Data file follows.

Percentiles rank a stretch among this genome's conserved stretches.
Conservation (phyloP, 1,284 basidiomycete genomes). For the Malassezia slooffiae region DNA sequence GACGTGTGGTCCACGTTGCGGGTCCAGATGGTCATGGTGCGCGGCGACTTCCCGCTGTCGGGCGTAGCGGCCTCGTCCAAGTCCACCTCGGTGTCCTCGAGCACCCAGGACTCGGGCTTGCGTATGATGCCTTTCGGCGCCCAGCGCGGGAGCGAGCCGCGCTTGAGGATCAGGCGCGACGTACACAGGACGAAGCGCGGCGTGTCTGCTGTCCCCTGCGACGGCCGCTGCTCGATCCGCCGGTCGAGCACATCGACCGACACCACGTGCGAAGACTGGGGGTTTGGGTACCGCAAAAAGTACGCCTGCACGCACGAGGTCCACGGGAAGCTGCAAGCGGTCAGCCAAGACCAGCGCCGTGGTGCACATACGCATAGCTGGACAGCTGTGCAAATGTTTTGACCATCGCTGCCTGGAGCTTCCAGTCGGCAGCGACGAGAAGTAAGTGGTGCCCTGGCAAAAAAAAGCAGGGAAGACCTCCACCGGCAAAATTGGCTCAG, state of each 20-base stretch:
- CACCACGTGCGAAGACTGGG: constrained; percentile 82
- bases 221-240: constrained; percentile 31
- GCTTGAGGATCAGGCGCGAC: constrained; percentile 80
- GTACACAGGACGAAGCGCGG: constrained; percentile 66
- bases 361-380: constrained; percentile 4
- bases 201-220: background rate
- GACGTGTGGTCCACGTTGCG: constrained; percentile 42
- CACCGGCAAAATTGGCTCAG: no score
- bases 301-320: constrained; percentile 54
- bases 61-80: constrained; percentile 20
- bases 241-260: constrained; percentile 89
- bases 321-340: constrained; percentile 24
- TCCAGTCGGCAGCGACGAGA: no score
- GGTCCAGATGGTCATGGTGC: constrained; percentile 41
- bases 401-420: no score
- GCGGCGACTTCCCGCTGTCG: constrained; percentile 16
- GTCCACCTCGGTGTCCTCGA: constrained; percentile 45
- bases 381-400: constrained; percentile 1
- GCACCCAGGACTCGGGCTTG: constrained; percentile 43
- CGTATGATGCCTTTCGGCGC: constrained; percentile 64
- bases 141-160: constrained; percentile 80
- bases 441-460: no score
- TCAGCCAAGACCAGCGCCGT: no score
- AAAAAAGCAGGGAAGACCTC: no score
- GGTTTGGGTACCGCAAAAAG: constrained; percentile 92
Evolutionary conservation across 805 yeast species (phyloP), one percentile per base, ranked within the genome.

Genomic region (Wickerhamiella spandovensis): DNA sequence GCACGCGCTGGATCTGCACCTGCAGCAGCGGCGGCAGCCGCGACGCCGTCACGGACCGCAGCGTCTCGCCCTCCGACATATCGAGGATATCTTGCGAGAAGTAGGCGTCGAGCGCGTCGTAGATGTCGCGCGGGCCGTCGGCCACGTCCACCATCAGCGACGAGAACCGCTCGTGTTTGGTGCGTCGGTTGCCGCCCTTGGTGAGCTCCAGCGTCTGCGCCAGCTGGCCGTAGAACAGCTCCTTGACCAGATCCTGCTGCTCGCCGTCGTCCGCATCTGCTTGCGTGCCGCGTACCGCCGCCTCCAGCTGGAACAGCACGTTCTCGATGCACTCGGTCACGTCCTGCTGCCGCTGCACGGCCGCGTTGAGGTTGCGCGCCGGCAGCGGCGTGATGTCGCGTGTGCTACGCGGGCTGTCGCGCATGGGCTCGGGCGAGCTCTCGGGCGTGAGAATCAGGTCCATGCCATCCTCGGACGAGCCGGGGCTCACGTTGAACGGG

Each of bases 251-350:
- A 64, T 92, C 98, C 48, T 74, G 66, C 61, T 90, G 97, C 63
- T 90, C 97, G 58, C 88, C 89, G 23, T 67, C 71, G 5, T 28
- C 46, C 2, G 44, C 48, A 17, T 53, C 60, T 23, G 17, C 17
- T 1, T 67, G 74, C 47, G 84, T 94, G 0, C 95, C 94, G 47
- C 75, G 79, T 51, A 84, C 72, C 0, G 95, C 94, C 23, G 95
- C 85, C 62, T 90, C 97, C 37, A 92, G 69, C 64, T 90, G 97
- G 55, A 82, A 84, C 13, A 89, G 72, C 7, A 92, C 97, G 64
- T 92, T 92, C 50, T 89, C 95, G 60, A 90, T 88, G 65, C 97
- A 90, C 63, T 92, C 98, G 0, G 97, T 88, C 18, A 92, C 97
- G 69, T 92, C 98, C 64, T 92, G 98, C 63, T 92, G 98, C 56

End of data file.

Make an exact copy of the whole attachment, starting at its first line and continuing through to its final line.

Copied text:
Percentiles rank a stretch among this genome's conserved stretches.
Conservation (phyloP, 1,284 basidiomycete genomes). For the Malassezia slooffiae region DNA sequence GACGTGTGGTCCACGTTGCGGGTCCAGATGGTCATGGTGCGCGGCGACTTCCCGCTGTCGGGCGTAGCGGCCTCGTCCAAGTCCACCTCGGTGTCCTCGAGCACCCAGGACTCGGGCTTGCGTATGATGCCTTTCGGCGCCCAGCGCGGGAGCGAGCCGCGCTTGAGGATCAGGCGCGACGTACACAGGACGAAGCGCGGCGTGTCTGCTGTCCCCTGCGACGGCCGCTGCTCGATCCGCCGGTCGAGCACATCGACCGACACCACGTGCGAAGACTGGGGGTTTGGGTACCGCAAAAAGTACGCCTGCACGCACGAGGTCCACGGGAAGCTGCAAGCGGTCAGCCAAGACCAGCGCCGTGGTGCACATACGCATAGCTGGACAGCTGTGCAAATGTTTTGACCATCGCTGCCTGGAGCTTCCAGTCGGCAGCGACGAGAAGTAAGTGGTGCCCTGGCAAAAAAAAGCAGGGAAGACCTCCACCGGCAAAATTGGCTCAG, state of each 20-base stretch:
- CACCACGTGCGAAGACTGGG: constrained; percentile 82
- bases 221-240: constrained; percentile 31
- GCTTGAGGATCAGGCGCGAC: constrained; percentile 80
- GTACACAGGACGAAGCGCGG: constrained; percentile 66
- bases 361-380: constrained; percentile 4
- bases 201-220: background rate
- GACGTGTGGTCCACGTTGCG: constrained; percentile 42
- CACCGGCAAAATTGGCTCAG: no score
- bases 301-320: constrained; percentile 54
- bases 61-80: constrained; percentile 20
- bases 241-260: constrained; percentile 89
- bases 321-340: constrained; percentile 24
- TCCAGTCGGCAGCGACGAGA: no score
- GGTCCAGATGGTCATGGTGC: constrained; percentile 41
- bases 401-420: no score
- GCGGCGACTTCCCGCTGTCG: constrained; percentile 16
- GTCCACCTCGGTGTCCTCGA: constrained; percentile 45
- bases 381-400: constrained; percentile 1
- GCACCCAGGACTCGGGCTTG: constrained; percentile 43
- CGTATGATGCCTTTCGGCGC: constrained; percentile 64
- bases 141-160: constrained; percentile 80
- bases 441-460: no score
- TCAGCCAAGACCAGCGCCGT: no score
- AAAAAAGCAGGGAAGACCTC: no score
- GGTTTGGGTACCGCAAAAAG: constrained; percentile 92
Evolutionary conservation across 805 yeast species (phyloP), one percentile per base, ranked within the genome.

Genomic region (Wickerhamiella spandovensis): DNA sequence GCACGCGCTGGATCTGCACCTGCAGCAGCGGCGGCAGCCGCGACGCCGTCACGGACCGCAGCGTCTCGCCCTCCGACATATCGAGGATATCTTGCGAGAAGTAGGCGTCGAGCGCGTCGTAGATGTCGCGCGGGCCGTCGGCCACGTCCACCATCAGCGACGAGAACCGCTCGTGTTTGGTGCGTCGGTTGCCGCCCTTGGTGAGCTCCAGCGTCTGCGCCAGCTGGCCGTAGAACAGCTCCTTGACCAGATCCTGCTGCTCGCCGTCGTCCGCATCTGCTTGCGTGCCGCGTACCGCCGCCTCCAGCTGGAACAGCACGTTCTCGATGCACTCGGTCACGTCCTGCTGCCGCTGCACGGCCGCGTTGAGGTTGCGCGCCGGCAGCGGCGTGATGTCGCGTGTGCTACGCGGGCTGTCGCGCATGGGCTCGGGCGAGCTCTCGGGCGTGAGAATCAGGTCCATGCCATCCTCGGACGAGCCGGGGCTCACGTTGAACGGG

Each of bases 251-350:
- A 64, T 92, C 98, C 48, T 74, G 66, C 61, T 90, G 97, C 63
- T 90, C 97, G 58, C 88, C 89, G 23, T 67, C 71, G 5, T 28
- C 46, C 2, G 44, C 48, A 17, T 53, C 60, T 23, G 17, C 17
- T 1, T 67, G 74, C 47, G 84, T 94, G 0, C 95, C 94, G 47
- C 75, G 79, T 51, A 84, C 72, C 0, G 95, C 94, C 23, G 95
- C 85, C 62, T 90, C 97, C 37, A 92, G 69, C 64, T 90, G 97
- G 55, A 82, A 84, C 13, A 89, G 72, C 7, A 92, C 97, G 64
- T 92, T 92, C 50, T 89, C 95, G 60, A 90, T 88, G 65, C 97
- A 90, C 63, T 92, C 98, G 0, G 97, T 88, C 18, A 92, C 97
- G 69, T 92, C 98, C 64, T 92, G 98, C 63, T 92, G 98, C 56